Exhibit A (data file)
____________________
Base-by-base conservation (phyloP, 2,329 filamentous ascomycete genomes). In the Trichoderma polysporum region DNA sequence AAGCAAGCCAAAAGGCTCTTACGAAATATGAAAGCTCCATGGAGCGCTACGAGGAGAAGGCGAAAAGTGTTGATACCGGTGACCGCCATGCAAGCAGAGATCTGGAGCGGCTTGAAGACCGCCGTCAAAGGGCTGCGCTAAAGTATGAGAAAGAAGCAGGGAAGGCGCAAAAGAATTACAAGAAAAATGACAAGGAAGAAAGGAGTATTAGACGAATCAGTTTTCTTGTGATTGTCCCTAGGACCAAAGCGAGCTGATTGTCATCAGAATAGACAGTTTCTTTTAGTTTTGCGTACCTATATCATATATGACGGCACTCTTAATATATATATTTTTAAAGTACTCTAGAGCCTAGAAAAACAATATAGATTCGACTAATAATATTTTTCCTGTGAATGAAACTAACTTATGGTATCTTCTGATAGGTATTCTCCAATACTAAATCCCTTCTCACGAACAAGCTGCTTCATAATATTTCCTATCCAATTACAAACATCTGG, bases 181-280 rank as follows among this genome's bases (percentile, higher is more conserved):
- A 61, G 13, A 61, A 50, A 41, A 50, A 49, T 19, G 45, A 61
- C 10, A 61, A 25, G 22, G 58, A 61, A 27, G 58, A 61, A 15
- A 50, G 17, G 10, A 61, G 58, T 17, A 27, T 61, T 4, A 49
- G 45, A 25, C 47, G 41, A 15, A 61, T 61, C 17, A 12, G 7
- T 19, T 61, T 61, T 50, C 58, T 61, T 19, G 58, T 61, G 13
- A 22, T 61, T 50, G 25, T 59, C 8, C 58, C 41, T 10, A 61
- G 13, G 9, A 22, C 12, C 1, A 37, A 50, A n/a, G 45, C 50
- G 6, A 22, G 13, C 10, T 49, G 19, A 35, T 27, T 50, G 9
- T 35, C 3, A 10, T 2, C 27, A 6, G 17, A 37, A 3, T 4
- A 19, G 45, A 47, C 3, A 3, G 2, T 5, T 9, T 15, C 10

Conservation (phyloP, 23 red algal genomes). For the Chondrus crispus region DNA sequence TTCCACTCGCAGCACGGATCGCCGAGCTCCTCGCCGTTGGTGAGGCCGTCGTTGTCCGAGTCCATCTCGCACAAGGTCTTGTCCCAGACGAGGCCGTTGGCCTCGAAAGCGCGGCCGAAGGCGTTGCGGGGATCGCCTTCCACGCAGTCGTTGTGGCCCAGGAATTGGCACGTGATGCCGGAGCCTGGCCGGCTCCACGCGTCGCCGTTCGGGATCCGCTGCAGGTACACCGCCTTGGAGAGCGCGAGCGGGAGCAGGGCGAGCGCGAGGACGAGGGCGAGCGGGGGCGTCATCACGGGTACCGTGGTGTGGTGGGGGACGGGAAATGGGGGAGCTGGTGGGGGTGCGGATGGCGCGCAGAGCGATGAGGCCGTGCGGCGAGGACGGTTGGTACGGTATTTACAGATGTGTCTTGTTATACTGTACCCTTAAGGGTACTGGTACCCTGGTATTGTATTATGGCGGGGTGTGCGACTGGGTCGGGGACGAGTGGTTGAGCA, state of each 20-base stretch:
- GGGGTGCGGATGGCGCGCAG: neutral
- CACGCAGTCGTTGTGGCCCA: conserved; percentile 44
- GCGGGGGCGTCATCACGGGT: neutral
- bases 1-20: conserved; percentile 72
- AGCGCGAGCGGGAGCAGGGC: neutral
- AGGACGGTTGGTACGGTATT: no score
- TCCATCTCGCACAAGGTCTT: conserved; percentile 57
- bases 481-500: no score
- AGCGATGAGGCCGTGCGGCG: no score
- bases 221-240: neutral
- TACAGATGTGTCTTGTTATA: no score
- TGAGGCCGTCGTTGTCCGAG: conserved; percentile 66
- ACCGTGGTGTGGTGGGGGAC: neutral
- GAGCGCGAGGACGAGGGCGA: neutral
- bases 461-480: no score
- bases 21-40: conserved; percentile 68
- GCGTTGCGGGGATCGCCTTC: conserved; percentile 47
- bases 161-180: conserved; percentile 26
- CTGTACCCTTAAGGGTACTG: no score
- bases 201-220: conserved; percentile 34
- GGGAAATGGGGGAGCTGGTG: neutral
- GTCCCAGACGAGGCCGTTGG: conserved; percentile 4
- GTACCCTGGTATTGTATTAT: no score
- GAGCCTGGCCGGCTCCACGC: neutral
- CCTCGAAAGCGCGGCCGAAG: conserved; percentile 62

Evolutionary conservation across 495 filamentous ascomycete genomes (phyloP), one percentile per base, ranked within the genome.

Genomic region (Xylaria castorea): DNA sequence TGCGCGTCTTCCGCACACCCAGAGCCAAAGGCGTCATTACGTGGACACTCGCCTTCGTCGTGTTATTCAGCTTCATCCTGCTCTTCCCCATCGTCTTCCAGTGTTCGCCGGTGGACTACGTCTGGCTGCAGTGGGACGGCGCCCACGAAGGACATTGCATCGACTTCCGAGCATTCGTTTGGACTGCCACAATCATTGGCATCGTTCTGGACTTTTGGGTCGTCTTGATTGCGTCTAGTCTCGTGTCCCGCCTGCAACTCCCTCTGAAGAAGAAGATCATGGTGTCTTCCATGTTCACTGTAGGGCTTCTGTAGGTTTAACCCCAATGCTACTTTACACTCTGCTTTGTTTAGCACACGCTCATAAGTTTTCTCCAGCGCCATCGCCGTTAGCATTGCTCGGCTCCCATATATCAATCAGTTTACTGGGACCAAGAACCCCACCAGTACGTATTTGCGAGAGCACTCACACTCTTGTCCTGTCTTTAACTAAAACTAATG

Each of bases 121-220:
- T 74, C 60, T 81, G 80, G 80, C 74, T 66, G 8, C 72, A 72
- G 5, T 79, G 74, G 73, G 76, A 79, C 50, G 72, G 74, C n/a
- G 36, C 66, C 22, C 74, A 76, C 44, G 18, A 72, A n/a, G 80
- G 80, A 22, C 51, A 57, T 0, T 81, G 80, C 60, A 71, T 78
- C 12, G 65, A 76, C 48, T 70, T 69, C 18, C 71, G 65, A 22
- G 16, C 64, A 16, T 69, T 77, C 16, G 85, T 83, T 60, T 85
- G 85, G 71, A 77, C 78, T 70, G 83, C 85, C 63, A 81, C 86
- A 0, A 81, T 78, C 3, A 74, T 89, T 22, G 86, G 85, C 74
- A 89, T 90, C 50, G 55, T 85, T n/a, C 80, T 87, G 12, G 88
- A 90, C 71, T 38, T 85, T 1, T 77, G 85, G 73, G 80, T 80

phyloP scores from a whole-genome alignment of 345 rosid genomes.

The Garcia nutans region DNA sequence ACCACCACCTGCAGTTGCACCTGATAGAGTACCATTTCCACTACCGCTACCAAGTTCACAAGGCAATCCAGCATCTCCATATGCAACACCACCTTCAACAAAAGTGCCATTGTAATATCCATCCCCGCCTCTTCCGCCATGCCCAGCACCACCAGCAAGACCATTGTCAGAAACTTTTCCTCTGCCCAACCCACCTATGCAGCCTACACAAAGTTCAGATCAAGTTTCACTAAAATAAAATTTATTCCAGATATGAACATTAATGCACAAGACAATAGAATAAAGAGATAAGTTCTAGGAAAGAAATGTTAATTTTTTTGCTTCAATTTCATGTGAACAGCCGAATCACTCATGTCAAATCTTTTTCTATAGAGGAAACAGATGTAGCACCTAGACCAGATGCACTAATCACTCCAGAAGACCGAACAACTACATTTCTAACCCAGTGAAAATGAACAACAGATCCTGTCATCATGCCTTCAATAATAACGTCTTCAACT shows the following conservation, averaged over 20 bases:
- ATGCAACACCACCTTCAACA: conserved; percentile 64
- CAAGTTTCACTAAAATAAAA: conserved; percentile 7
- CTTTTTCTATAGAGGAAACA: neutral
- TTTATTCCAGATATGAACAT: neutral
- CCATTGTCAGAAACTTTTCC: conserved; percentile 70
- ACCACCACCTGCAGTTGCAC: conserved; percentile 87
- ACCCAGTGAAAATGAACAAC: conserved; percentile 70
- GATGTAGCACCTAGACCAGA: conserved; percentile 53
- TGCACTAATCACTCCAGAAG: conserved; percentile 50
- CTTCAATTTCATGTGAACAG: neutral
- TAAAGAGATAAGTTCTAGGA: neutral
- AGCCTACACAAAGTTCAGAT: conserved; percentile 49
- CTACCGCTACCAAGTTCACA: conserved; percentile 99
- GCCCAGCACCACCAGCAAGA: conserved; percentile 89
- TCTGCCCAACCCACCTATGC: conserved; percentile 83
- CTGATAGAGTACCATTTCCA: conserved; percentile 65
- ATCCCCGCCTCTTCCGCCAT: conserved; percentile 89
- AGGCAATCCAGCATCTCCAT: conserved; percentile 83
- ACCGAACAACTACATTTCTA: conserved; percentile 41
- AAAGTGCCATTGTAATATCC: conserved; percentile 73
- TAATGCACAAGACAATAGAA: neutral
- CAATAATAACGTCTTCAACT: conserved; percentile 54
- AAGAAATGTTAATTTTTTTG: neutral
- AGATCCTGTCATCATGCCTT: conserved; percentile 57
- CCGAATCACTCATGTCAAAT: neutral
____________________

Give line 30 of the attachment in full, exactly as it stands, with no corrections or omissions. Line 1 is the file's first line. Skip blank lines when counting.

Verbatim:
- bases 161-180: conserved; percentile 26